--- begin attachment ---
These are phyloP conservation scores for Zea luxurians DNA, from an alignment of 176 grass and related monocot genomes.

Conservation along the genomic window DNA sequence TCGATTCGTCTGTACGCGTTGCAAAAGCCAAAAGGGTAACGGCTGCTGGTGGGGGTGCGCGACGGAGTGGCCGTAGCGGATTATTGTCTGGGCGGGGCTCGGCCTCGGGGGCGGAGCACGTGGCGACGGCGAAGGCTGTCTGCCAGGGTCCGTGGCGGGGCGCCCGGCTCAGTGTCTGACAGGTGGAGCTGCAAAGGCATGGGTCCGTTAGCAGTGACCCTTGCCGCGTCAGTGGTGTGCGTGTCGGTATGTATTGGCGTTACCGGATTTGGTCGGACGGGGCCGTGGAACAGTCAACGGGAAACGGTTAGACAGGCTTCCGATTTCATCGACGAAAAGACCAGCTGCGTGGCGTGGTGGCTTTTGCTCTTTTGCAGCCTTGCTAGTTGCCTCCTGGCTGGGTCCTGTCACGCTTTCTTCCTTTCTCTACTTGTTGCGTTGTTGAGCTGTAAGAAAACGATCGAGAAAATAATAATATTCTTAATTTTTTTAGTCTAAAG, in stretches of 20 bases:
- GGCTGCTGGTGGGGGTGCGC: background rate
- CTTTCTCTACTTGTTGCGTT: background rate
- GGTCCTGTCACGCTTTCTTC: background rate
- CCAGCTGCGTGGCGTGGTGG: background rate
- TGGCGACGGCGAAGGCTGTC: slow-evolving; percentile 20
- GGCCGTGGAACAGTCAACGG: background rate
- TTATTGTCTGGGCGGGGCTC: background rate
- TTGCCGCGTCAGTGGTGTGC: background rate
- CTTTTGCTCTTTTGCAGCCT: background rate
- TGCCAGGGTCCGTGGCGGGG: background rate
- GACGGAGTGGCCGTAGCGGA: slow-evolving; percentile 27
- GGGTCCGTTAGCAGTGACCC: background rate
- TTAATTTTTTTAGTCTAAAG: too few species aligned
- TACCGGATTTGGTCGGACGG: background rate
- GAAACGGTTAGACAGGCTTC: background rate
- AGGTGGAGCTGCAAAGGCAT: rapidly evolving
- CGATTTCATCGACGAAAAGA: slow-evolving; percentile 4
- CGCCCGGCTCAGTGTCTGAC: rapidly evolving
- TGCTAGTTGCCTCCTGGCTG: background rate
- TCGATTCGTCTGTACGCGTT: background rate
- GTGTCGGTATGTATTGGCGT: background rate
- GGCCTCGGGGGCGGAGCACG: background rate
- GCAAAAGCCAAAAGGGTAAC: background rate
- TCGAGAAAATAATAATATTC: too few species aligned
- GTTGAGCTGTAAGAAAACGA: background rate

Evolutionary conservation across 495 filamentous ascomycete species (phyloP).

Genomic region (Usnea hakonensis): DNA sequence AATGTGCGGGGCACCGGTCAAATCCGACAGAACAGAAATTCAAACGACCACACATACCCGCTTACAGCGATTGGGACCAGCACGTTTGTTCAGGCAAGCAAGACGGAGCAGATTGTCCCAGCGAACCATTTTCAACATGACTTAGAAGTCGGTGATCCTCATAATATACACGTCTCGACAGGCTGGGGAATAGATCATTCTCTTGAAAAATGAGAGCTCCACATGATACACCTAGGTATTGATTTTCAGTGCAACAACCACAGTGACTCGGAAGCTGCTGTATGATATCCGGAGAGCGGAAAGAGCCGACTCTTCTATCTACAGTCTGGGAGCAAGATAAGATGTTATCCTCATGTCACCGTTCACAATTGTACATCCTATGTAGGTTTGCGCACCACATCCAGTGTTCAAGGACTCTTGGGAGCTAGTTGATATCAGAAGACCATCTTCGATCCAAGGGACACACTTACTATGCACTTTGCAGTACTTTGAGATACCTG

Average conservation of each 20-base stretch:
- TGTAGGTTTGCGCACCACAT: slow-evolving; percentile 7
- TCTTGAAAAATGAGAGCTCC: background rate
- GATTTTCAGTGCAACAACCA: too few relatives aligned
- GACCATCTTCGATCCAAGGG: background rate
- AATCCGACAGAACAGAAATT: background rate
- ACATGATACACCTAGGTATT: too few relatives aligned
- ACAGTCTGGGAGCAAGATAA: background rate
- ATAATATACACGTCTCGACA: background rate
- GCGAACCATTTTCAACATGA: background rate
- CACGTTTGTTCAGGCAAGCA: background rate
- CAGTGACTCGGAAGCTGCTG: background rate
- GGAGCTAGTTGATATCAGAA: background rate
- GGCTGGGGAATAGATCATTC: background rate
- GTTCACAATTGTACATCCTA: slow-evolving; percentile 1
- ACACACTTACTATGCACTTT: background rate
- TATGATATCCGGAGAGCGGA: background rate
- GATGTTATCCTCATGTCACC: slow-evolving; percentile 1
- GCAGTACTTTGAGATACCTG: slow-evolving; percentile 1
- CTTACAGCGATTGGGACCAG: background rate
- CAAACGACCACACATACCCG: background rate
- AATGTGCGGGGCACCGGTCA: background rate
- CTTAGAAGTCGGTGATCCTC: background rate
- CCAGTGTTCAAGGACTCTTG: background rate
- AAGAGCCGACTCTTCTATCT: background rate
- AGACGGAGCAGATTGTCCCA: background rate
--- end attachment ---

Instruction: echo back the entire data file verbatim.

These are phyloP conservation scores for Zea luxurians DNA, from an alignment of 176 grass and related monocot genomes.

Conservation along the genomic window DNA sequence TCGATTCGTCTGTACGCGTTGCAAAAGCCAAAAGGGTAACGGCTGCTGGTGGGGGTGCGCGACGGAGTGGCCGTAGCGGATTATTGTCTGGGCGGGGCTCGGCCTCGGGGGCGGAGCACGTGGCGACGGCGAAGGCTGTCTGCCAGGGTCCGTGGCGGGGCGCCCGGCTCAGTGTCTGACAGGTGGAGCTGCAAAGGCATGGGTCCGTTAGCAGTGACCCTTGCCGCGTCAGTGGTGTGCGTGTCGGTATGTATTGGCGTTACCGGATTTGGTCGGACGGGGCCGTGGAACAGTCAACGGGAAACGGTTAGACAGGCTTCCGATTTCATCGACGAAAAGACCAGCTGCGTGGCGTGGTGGCTTTTGCTCTTTTGCAGCCTTGCTAGTTGCCTCCTGGCTGGGTCCTGTCACGCTTTCTTCCTTTCTCTACTTGTTGCGTTGTTGAGCTGTAAGAAAACGATCGAGAAAATAATAATATTCTTAATTTTTTTAGTCTAAAG, in stretches of 20 bases:
- GGCTGCTGGTGGGGGTGCGC: background rate
- CTTTCTCTACTTGTTGCGTT: background rate
- GGTCCTGTCACGCTTTCTTC: background rate
- CCAGCTGCGTGGCGTGGTGG: background rate
- TGGCGACGGCGAAGGCTGTC: slow-evolving; percentile 20
- GGCCGTGGAACAGTCAACGG: background rate
- TTATTGTCTGGGCGGGGCTC: background rate
- TTGCCGCGTCAGTGGTGTGC: background rate
- CTTTTGCTCTTTTGCAGCCT: background rate
- TGCCAGGGTCCGTGGCGGGG: background rate
- GACGGAGTGGCCGTAGCGGA: slow-evolving; percentile 27
- GGGTCCGTTAGCAGTGACCC: background rate
- TTAATTTTTTTAGTCTAAAG: too few species aligned
- TACCGGATTTGGTCGGACGG: background rate
- GAAACGGTTAGACAGGCTTC: background rate
- AGGTGGAGCTGCAAAGGCAT: rapidly evolving
- CGATTTCATCGACGAAAAGA: slow-evolving; percentile 4
- CGCCCGGCTCAGTGTCTGAC: rapidly evolving
- TGCTAGTTGCCTCCTGGCTG: background rate
- TCGATTCGTCTGTACGCGTT: background rate
- GTGTCGGTATGTATTGGCGT: background rate
- GGCCTCGGGGGCGGAGCACG: background rate
- GCAAAAGCCAAAAGGGTAAC: background rate
- TCGAGAAAATAATAATATTC: too few species aligned
- GTTGAGCTGTAAGAAAACGA: background rate

Evolutionary conservation across 495 filamentous ascomycete species (phyloP).

Genomic region (Usnea hakonensis): DNA sequence AATGTGCGGGGCACCGGTCAAATCCGACAGAACAGAAATTCAAACGACCACACATACCCGCTTACAGCGATTGGGACCAGCACGTTTGTTCAGGCAAGCAAGACGGAGCAGATTGTCCCAGCGAACCATTTTCAACATGACTTAGAAGTCGGTGATCCTCATAATATACACGTCTCGACAGGCTGGGGAATAGATCATTCTCTTGAAAAATGAGAGCTCCACATGATACACCTAGGTATTGATTTTCAGTGCAACAACCACAGTGACTCGGAAGCTGCTGTATGATATCCGGAGAGCGGAAAGAGCCGACTCTTCTATCTACAGTCTGGGAGCAAGATAAGATGTTATCCTCATGTCACCGTTCACAATTGTACATCCTATGTAGGTTTGCGCACCACATCCAGTGTTCAAGGACTCTTGGGAGCTAGTTGATATCAGAAGACCATCTTCGATCCAAGGGACACACTTACTATGCACTTTGCAGTACTTTGAGATACCTG

Average conservation of each 20-base stretch:
- TGTAGGTTTGCGCACCACAT: slow-evolving; percentile 7
- TCTTGAAAAATGAGAGCTCC: background rate
- GATTTTCAGTGCAACAACCA: too few relatives aligned
- GACCATCTTCGATCCAAGGG: background rate
- AATCCGACAGAACAGAAATT: background rate
- ACATGATACACCTAGGTATT: too few relatives aligned
- ACAGTCTGGGAGCAAGATAA: background rate
- ATAATATACACGTCTCGACA: background rate
- GCGAACCATTTTCAACATGA: background rate
- CACGTTTGTTCAGGCAAGCA: background rate
- CAGTGACTCGGAAGCTGCTG: background rate
- GGAGCTAGTTGATATCAGAA: background rate
- GGCTGGGGAATAGATCATTC: background rate
- GTTCACAATTGTACATCCTA: slow-evolving; percentile 1
- ACACACTTACTATGCACTTT: background rate
- TATGATATCCGGAGAGCGGA: background rate
- GATGTTATCCTCATGTCACC: slow-evolving; percentile 1
- GCAGTACTTTGAGATACCTG: slow-evolving; percentile 1
- CTTACAGCGATTGGGACCAG: background rate
- CAAACGACCACACATACCCG: background rate
- AATGTGCGGGGCACCGGTCA: background rate
- CTTAGAAGTCGGTGATCCTC: background rate
- CCAGTGTTCAAGGACTCTTG: background rate
- AAGAGCCGACTCTTCTATCT: background rate
- AGACGGAGCAGATTGTCCCA: background rate